- S&R Hideout - The area where the Search and Rescue team made their base. At first, the area seems empty save for a lone Alpha Metroid; after killing it, Samus attempts to return to the tunnel system only to find the exit blocked. Returning to the Metroid's chamber, Samus finds a newly uncovered passage leading upwards; exploring it, she hears gunfire and discovers the Search and Rescue team still alive, battling a Zeta Metroid. However, the Zeta Metroid then metamorphoses to an Omega Metroid and slaughters the remainder of the Search and Rescue team. Besides the Metroids, the only thing found here is a Super Missile Tank.
- The Nest - The penultimate area of the game, where the (supposedly) final Metroids are fought before the Queen. Three Omega Metroids are battled here, each in rather small corridors. According to the Log Book, the Nest is composed of "thick, globe-like masses composed mostly of crystallized carbohydrates", and only the most adaptable bioforms can thrive in its ecosystem.
- Genetics Laboratory - The final area of the game and the location of the Queen Metroid and the egg from which the last living Metroid hatches. 8 Metroid larvae are fought here as in Metroid II. It now features stasis tubes and organic matter coating the background. The Ice Beam is no longer found here due to the inclusion of Beam stacking, although the broken Chozo Statue where it was found in Metroid II is still present in AM2R. The logs and several visual decorations in the Genetics Laboratory serve to hint at the Chozo being responsible for the creation of the Metroid species. During the Queen battle, she will destroy the walls behind Samus and chase her, extending her chamber in the original game into a corridor. In addition, the small shaft where Samus can escape from during the Queen battle has been removed in AM2R. With the final update to the game, a transportation pipe is added that connects the Laboratory to the Hydro Station.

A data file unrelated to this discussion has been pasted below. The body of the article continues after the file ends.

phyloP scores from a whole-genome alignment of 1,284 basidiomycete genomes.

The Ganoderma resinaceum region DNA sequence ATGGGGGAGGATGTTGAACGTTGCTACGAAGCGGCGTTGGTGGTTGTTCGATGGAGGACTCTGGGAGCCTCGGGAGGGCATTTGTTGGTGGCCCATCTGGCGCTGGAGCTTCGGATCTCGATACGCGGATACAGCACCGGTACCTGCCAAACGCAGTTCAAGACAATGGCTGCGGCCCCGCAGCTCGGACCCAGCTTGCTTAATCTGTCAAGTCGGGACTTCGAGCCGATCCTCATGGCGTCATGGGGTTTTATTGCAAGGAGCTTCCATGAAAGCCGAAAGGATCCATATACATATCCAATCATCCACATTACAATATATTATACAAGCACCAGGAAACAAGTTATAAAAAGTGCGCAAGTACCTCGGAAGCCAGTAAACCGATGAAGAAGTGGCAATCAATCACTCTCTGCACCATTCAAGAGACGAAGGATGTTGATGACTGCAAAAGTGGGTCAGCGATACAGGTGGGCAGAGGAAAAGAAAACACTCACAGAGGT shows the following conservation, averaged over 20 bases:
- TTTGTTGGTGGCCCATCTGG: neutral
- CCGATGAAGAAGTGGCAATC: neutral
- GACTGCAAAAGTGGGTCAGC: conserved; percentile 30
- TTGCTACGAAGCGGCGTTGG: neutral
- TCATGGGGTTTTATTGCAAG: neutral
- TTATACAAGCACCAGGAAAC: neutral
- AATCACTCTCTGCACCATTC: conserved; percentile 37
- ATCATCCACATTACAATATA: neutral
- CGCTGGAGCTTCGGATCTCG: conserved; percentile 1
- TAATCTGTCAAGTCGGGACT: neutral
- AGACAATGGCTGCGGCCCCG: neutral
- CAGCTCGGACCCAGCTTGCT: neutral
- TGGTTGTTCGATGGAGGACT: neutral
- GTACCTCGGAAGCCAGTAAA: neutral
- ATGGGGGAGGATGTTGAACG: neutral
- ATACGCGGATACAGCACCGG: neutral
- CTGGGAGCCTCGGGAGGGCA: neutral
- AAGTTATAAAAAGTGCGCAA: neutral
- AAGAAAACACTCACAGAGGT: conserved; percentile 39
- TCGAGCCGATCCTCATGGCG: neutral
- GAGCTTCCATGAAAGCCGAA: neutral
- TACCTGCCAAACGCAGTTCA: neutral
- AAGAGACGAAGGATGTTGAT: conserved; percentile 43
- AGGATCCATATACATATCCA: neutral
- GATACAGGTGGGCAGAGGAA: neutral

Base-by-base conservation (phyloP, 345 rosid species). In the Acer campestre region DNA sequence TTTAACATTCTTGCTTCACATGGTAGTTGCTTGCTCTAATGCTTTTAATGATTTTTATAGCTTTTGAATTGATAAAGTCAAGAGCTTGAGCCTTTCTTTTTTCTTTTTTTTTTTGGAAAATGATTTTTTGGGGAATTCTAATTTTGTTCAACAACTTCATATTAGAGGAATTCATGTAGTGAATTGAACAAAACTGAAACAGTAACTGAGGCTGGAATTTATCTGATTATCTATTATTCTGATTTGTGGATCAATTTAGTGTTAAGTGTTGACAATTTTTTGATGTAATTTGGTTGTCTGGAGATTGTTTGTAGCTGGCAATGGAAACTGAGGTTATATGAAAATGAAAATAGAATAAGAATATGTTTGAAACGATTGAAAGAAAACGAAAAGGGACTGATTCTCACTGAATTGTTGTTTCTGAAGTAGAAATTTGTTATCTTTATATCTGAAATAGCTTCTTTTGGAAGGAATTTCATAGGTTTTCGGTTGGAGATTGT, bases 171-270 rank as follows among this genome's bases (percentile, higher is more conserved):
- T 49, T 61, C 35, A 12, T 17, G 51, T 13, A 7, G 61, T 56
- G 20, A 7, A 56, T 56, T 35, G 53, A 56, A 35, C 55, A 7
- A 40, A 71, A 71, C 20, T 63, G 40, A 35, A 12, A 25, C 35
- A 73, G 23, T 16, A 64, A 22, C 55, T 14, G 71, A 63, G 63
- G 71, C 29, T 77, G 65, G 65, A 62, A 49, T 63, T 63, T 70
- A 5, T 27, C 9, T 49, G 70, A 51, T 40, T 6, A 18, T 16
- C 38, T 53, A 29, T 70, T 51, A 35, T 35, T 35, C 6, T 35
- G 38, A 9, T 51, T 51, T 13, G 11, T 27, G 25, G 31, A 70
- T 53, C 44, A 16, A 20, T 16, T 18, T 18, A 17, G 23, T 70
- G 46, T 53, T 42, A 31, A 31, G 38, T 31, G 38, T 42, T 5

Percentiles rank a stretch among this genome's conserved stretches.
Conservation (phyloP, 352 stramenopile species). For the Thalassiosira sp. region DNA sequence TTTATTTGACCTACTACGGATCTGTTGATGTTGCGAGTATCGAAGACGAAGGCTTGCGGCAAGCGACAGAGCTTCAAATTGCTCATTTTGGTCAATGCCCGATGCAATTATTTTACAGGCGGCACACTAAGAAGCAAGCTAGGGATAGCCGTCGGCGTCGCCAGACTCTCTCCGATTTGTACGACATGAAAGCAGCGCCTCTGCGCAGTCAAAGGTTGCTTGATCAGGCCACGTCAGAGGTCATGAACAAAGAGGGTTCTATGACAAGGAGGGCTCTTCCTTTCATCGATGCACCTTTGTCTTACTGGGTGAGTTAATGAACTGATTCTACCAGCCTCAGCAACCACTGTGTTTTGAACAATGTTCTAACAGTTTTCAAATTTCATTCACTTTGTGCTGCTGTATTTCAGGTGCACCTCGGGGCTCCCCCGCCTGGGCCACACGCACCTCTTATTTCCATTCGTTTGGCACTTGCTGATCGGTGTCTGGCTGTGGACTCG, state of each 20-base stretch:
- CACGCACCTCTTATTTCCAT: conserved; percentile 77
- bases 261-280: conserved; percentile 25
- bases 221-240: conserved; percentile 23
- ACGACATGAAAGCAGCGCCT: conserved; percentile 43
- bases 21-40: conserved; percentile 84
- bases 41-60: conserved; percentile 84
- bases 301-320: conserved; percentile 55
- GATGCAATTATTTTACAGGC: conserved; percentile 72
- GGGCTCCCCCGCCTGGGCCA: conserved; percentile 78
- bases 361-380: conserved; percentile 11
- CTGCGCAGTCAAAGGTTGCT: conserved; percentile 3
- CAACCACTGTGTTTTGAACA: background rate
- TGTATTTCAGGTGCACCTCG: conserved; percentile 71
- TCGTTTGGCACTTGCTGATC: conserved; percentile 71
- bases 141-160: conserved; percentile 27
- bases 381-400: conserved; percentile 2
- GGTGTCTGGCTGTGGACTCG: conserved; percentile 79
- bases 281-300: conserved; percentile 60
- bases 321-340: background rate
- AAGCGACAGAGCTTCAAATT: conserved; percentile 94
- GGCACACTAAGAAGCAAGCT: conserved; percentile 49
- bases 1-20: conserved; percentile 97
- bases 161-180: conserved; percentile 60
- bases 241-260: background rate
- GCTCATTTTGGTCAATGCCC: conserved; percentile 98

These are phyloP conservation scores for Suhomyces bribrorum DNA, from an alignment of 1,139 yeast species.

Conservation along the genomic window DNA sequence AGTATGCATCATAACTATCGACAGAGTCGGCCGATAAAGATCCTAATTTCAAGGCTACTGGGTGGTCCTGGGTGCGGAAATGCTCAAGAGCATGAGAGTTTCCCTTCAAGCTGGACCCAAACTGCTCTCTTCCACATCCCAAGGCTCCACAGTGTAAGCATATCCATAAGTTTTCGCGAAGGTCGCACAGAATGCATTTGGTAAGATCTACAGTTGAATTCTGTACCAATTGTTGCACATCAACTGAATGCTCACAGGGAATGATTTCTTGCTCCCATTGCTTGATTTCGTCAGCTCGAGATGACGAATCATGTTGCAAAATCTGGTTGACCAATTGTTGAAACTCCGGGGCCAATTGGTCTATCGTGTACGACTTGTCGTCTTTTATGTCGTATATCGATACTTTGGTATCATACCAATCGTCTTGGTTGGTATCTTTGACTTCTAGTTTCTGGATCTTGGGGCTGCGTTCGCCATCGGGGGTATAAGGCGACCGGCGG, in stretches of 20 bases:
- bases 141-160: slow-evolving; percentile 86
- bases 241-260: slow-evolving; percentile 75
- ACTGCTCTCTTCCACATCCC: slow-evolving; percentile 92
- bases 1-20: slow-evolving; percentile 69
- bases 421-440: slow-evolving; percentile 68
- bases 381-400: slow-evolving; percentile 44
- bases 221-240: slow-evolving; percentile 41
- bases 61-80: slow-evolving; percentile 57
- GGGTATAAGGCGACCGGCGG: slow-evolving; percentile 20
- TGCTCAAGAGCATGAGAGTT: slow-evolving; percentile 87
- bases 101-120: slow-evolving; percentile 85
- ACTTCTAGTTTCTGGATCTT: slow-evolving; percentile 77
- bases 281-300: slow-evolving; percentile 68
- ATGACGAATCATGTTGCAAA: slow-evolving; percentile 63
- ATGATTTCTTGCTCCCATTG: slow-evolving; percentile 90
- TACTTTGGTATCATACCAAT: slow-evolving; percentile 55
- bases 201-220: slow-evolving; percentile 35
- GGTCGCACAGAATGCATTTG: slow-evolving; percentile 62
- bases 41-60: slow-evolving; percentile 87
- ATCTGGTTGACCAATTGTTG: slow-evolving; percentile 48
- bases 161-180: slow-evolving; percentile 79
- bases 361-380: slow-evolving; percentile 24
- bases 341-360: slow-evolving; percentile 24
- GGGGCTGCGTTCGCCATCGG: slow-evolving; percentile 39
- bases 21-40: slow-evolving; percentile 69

References to prior Metroid titles
The game has many Easter eggs and references to prior games in the Metroid series, including the Metroid Prime series.
- Metroid/Metroid: Zero Mission - The intro sequence in AM2R shows an image of what is likely Tourian with several Metroid larvae. This same intro's text, as well as logs, describe the Space Pirates' interest and attempts in using Metroids as bioweapons, in direct reference to both the original game and its remake. Samus wears attire similar to, but different in appearance from, her orange Casual Outfit from Zero Mission in the Game Over and the best ending.
- Metroid Prime - A log mentions the Space Pirates' use of abnormal stimuli (Phazon) on Metroids. The Chozo history records in the Torizo log refers to the Chozo Lore entry "Statuary". Cordite minerals can be found in the game, though in their raw, green crystalline form. The intro sequence's text states the existence of several Metroid-related incidents prior to AM2R, covering the entirety of the Prime trilogy. If left idle, Samus fiddles with her arm cannon similarly to Prime's idle animation.